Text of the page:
The COVID-19 pandemic - caused by the novel coronavirus SARS-CoV-2 - has changed the life of people everywhere and affected economic, cultural, social and political processes. Research and conservation are not exempt from these negative effects, whereas positive consequences of an “anthropause” on the environment are controversially discussed. The BioRescue research project, a programme aiming at saving the northern white rhinoceros from extinction, exemplifies the challenges to overcome when conducting research and conservation in an international consortium in times of a global pandemic. COVID-19 hampered communication and travels, prevented or delayed crucial procedures, caused losses in revenues and by that may have lowered the chances of a survival of the northern white rhino. The consortium adjusted strategies, gained valuable knowledge during these challenging times and continued with its mission. The effects of the pandemic on the BioRescue project are described in detail in a scientific paper published in the “Journal of Applied Animal Ethics Research”.

 

Fledermaus, Großes Mausohr, Foto: M Fritze, Leibniz-IZW
Fledermaus, Großes Mausohr, Foto: M Fritze, Leibniz-IZW

Fungal diseases are a major threat to wildlife, sometimes resulting in significant population declines or even causing the extirpation of populations or species. White-nose syndrome, caused by the cold-loving fungus Pseudogymnoascus destructans, has become a major cause of death for hibernating bats in North America. European bats survive when infected by the same fungus during hibernation. What are the reasons for such a contrast in outcomes? A scientist team led by the Leibniz Institute for Zoo and Wildlife Research (Leibniz-IZW) has now analysed the humoral innate immune defence of European greater mouse-eared bats to the fungus. In contrast to North American bats, European bats have sufficient baseline levels of key immune parameters and thus tolerate a certain level of infection throughout hibernation. The results are published in the journal "Developmental and Comparative Immunology".

Freshly isolated African lion oocytes, Foto: J. Zahmel
Freshly isolated African lion oocytes, Foto: J. Zahmel

A team of scientists from the Leibniz Institute for Zoo and Wildlife Research (Leibniz-IZW) inGermany, Givskud Zoo - Zootopia in Denmark and the University of Milan in Italy succeeded in producing the very first African lion in-vitro embryos after the vitrification of immature oocytes. For this specific method of cryopreservation, oocytes are collected directly after an animal is castrated or deceased and immediately frozen at -196°C in liquid nitrogen. This technique allows the storage of oocytes of valuable animals for an unlimited time, so that they can be used to produce offspring with the help of assisted reproduction techniques. The aim is to further improve and apply these methods to save highly endangered species such as the Asiatic lion from extinction. The current research on African lions as a model species is an important step in this direction. The results are reported in the scientific journal “Cryobiology”.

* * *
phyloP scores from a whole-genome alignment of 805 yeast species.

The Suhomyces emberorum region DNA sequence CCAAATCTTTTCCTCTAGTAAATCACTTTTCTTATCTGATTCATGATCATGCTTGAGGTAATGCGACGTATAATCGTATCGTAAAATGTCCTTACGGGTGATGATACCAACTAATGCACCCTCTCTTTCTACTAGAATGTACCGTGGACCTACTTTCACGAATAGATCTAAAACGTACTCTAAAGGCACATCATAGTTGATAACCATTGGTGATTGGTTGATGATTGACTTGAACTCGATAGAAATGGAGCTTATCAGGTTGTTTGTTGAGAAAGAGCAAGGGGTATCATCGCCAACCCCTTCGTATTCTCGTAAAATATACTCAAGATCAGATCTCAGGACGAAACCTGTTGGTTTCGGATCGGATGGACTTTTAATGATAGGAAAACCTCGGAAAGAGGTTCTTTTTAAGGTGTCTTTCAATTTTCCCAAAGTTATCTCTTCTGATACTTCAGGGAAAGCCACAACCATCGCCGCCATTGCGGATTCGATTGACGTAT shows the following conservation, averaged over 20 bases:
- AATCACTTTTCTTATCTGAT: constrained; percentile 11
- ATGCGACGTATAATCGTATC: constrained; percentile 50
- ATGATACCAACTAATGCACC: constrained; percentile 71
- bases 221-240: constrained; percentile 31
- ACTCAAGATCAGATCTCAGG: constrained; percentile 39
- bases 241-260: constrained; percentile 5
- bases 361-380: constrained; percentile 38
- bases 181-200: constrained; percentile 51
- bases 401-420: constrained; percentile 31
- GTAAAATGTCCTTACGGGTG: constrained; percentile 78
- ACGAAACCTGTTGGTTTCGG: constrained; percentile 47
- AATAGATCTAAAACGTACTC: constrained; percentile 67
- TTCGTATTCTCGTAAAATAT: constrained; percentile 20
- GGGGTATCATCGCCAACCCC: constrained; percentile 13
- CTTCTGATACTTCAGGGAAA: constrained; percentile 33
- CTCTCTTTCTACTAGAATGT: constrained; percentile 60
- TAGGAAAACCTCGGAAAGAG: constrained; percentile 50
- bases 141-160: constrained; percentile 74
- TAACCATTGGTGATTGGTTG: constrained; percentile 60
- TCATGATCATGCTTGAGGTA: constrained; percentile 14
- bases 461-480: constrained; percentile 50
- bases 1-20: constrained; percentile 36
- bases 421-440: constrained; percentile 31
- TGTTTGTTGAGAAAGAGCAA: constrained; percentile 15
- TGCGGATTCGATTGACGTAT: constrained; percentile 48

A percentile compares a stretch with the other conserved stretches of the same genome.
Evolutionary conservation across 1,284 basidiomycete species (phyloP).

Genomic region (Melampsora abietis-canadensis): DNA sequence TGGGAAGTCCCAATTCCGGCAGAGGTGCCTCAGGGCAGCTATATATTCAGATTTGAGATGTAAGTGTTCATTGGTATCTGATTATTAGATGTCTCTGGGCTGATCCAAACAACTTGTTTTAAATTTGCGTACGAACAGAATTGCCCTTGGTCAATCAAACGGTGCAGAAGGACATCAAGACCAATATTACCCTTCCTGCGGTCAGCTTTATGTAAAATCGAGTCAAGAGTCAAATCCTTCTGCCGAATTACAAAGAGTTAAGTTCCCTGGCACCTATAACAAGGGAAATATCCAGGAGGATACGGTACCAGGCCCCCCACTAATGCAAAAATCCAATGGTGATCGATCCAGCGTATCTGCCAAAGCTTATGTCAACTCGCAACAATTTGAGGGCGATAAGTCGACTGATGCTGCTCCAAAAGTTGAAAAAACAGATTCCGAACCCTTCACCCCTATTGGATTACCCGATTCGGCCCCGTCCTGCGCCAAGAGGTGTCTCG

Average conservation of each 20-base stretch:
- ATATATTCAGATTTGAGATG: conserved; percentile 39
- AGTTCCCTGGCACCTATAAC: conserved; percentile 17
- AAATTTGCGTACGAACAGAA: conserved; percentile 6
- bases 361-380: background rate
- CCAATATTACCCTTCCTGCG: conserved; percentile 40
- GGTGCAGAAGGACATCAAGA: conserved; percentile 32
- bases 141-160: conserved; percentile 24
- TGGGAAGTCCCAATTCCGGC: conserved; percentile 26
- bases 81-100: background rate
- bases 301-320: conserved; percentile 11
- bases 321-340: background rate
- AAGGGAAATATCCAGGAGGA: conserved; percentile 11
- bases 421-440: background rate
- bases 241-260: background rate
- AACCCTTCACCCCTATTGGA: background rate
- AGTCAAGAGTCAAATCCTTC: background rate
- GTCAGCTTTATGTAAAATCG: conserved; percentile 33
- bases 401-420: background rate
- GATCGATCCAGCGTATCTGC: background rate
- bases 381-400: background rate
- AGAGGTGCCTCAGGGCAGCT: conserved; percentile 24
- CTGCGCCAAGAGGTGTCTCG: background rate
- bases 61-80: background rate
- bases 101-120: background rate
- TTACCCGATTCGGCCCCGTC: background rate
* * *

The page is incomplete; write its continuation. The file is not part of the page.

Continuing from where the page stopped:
IZW in the media

 

04.06.2021 | BBC News
How to protect birds and bats from wind turbines

02.06.2021 | Frankfurter Allgemeine Zeitung
Kontaktbörse am Katzenbaum - Die sozialen Netzwerke der Geparden

01.06.2021 | ZEIT Leo
Wer ist hier der Boss - Zwei Gepardenbrüder in Namibia

27.05.2021 | Pferde.de
Ob blond, ob braun – die Geschichte der Fellfarben beim Pferd

26.05.2021 | ServusTV
Cher und der Elefant

25.05.2021 | Der Tagesspiegel
In Brandenburg werden immer mehr Wölfe getötet

19.05.2021 | BILD
Eltern von Eisbärin Hertha sind Geschwister - Wie gefährlich ist Inzucht bei Tieren?

13.05.2021 | Berliner Zeitung
Wenn einer Braunbärin der Zahn gezogen wird

12.05.2021 | FOCUS
Tote Wölfin «Juli» wird untersucht

10.05.2021 | Bild der Wissenschaft
Magnetsinn im Fledermaus-Auge

07.05.2021 | Nature World News
Animals Can Survive Illnesses Caused by Climate Change Better than Humans?

07.05.2021 | APA Austria
Stu­die: Ein Drit­tel der Schü­ler weiß nicht was Zoo­no­sen sind

06.05.2021 | Econoticias
Los murciélagos tienen un sexto sentido en las córneas

03.05.2021 | Der Tagesspiegel
Kinderwünsche und Umsiedelungen für Nashörner - Alternativen zum Aussterben

02.05.2021 | Spektrum der Wissenschaft
Artenschutz: Hunde haben die Nase vorn

30.04.2021 | Riffreporter
Schicksalsjahr für die Natur: Verhandlungen zu globalem Abkommen stecken fest

29.04.2021 | Der Tagesspiegel
Wie Pferde und Esel Wüsten beleben

28.04.2021 | FOCUS
Weiterer Schritt zur Rettung der Art

26.04.2021 | Bochumer Zeitung
Retroviren schreiben das Koala-Genom um und verursachen Krebs

19.04.2021 | ARD tagesschau24
WISSENSCHECK: Tierparks im Wandel

17.04.2021 | Spektrum der Wissenschaft
Artenschutz in Afrika - Stammtisch der Geparden

14.04.2021 | Greenpeace-Magazin
Dufte Katzenbars: Die Entdeckung von „Kommunikationshotspots“ könnte den Schutz der bedrohten Geparde voranbringen

07.04.2021 | Windkraft-Journal
Artenschutz an Windanlagen: Wie das akustische Monitoring zum Schutz der Biodiversität verbessert werden kann (und sollte)

05.04.2021 | ZDF Terra X
Die Sprache der Tiere

02.04.2021 | Berliner Zeitung
Berliner Forscher bitten zu Ostern zur Hasenjagd

02.04.2021 | Badische Zeitung
Dating in Hyänen-Kreisen: Was für ein Stress

31.03.2021 | Berlin.de
Hase oder doch Kaninchen? Berliner zum Zählen aufgerufen

31.03.2021 | Süddeutsche Zeitung
Hase oder doch Kaninchen? Berliner zum Zählen aufgerufen

30.03.2021 | NABU Berlin
Auch der Osterhase ist ein (Ost-)Berliner - Berliner*innen sollen Feldhasen-Sichtungen in der Stadt melden

30.03.2021 | Horizon Magazine
The curious case of northeast Brazil’s cross-breeding sea turtles

25.03.2021 | Deutschlandfunk Kultur
Genomatlas für Artenschutz: Gen-Entschlüsselung könnte Artenvielfalt bewahren

25.03.2021 | The Guardian
Researchers find the secret of the bunny hop: it's all in the genes

25.03.2021 | MDR
Chemie in Greifvögeln: Pflanzenschutzmittel, Nagetiergift, Ibuprofen und Antibiotika

25.03.2021 | Die Linde
Schlagrisiko von Fledermäusen an Windkraftanlagen verringern

25.03.2021 | FOCUS
Rattengift bedroht Greifvögel

23.03.2021 | Berliner Zeitung
Chemikalien vergiften Greifvögel in Deutschland – und Habichte in Berlin

12.03.2021 | Terra Mater Factual Studios
How to Save a Species When There Are Only Two Females Left